1678  Antonio Vivaldi, Italian composer, was born  (d. 1741).

1681 Charles II granted a land charter to William Penn for the area that became Pennsylvania.

1756 Sir Henry Raeburn, Scottish painter, was born  (d. 1823). 

1778 The Continental Congress voted to ratify both the Treaty of Amity and Commerce and the Treaty of Alliance with France – the first treaties entered into by the United States government.

1789 In New York City, the first United States Congress met, putting the Constitution of the United States into effect.

1790 France was divided into 83 départements, which cuts across the former provinces in an attempt to dislodge regional loyalties based on ownership of land by the nobility.

1791 – A Constitutional Act iwa introduced by the British House of Commons which envisaged the separation of Canada into Lower Canada (Quebec) and Upper Canada (Ontario).

1793 French troops conquered Geertruidenberg, Netherlands.

1794 The 11th Amendment to the U.S. Constitution was passed by the U.S. Congress.

1797 In the first ever peaceful transfer of power between elected leaders in modern times, John Adams was sworn in as President of the United States, succeeding George Washington.

1804 Castle Hill Rebellion: Irish convicts rebel against British colonial authority in the Colony of New South Wales.

1813 Russian troops fighting the army of Napoleon reaced Berlin  and the French garrison evacuated the city without a fight.

1814 Americans defeated the British at the Battle of Longwoods .

1824 The “National Institution for the Preservation of Life from Shipwreck” was founded in the United Kingdom, later to be renamed The Royal National Lifeboat Institution in 1858.

1837 Chicago was incorporated as a city.

1848 Carlo Alberto di Savoia signed the Statuto Albertino that became the first constitution of the Regno d’Italia

1855 Sheep rustler James Mackenzie was caught in the Upper Waitaki with 1000 sheep from the Levels Station near Timaru.

Legendary sheep rustler James Mackenzie caught

1861  First national flag of the Confederate States of America (the ‘Stars and Bars’) was adopted.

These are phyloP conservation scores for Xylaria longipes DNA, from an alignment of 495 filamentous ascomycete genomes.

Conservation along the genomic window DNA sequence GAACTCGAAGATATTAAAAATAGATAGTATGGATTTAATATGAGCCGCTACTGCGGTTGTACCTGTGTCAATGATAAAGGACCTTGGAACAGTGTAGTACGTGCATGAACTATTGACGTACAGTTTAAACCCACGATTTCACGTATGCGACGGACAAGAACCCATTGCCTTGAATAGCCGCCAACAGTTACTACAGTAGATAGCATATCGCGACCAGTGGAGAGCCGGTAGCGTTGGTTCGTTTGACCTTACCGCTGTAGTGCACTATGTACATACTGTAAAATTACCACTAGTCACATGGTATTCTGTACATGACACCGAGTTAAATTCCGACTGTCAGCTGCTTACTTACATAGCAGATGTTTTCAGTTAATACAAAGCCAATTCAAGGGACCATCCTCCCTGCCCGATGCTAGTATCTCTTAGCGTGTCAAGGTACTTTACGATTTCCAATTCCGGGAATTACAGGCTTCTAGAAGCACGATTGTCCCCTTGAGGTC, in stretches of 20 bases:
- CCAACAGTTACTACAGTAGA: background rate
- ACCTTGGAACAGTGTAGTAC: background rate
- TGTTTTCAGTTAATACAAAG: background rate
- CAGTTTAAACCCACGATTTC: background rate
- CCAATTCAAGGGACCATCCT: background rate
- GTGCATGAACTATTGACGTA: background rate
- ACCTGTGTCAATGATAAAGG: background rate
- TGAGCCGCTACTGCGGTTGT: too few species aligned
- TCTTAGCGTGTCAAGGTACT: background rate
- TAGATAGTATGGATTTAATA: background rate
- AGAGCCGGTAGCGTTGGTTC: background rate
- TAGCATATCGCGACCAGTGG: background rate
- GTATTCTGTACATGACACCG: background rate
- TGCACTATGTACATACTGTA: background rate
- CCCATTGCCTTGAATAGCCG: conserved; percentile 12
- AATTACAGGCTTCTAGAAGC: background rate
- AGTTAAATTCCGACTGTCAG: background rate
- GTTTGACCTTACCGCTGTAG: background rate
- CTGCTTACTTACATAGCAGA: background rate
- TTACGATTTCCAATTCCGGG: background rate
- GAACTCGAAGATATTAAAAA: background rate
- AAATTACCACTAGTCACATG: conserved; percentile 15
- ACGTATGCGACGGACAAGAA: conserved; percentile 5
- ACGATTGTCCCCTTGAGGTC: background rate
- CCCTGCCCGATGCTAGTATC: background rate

1877 Pyotr Ilyich Tchaikovsky‘s ballet Swan Lake received its première performance at the Bolshoi Theatre.

1882 Britain‘s first electric trams run in East London.

1887 Gottlieb Daimler unveiled his first automobile.

1890 – The longest bridge in Great Britain, the Forth Railway Bridge in Scotland, measuring 1,710 feet (520 m) long, was opened by Edward the Prince of Wales.

1891 Lois Wilson, founder of Al-Anon, was born (d. 1988).

1893 The army of Francis, Baron Dhanis attacked the Lualaba, enabling him to transport his troops across the Upper Congo and, capture Nyangwe almost without an effort.

1894 Great fire in Shanghai. Over 1,000 buildings are destroyed.

1899 Cyclone Mahina swept in north of Cooktown, Queensland, with a 12 metre (39 ft) wave that reached up to 5 kilometres (3.1 mi) inland, killing over 300.

1902 The American Automobile Association was established.

1908 The Collinwood School fire, Collinwood, Ohio, killed 174 people.

1911 Victor Berger (Wisconsin) became the first socialist congressman in U.S.

1917 Jeannette Rankin of Montana became the first female member of the United States House of Representatives.

1917 – Grand Duke Michael Alexandrovich’s renunciation of the throne was made public, and Tsar Nicholas II publicly issued his abdication manifesto. The victory of the February Revolution.

1918 The first case of Spanish flu occurred, the start of a devastating worldwide pandemic.

1925 Calvin Coolidge became the first President of the United States to have his inauguration broadcast on radio.

1928 Alan Sillitoe, English writer, was born (d. 2010).

1929 Charles Curtis became the first native-American Vice President of the United States.

1930 Floods ransacked Languedoc and the surrounding area in south-west France, resulting in twelve départements being submerged by water and causing the death of over 700 people.

1931 The British Viceroy of India, Governor-General Edward Frederick Lindley Wood and Mohandas Gandhi (Mahatma Gandhi) met to sign an agreement envisaging the release of political prisoners and allowing salt to be freely used by the poorest members of the population.

1933 Frances Perkins became United States Secretary of Labour, the first female member of the United States Cabinet.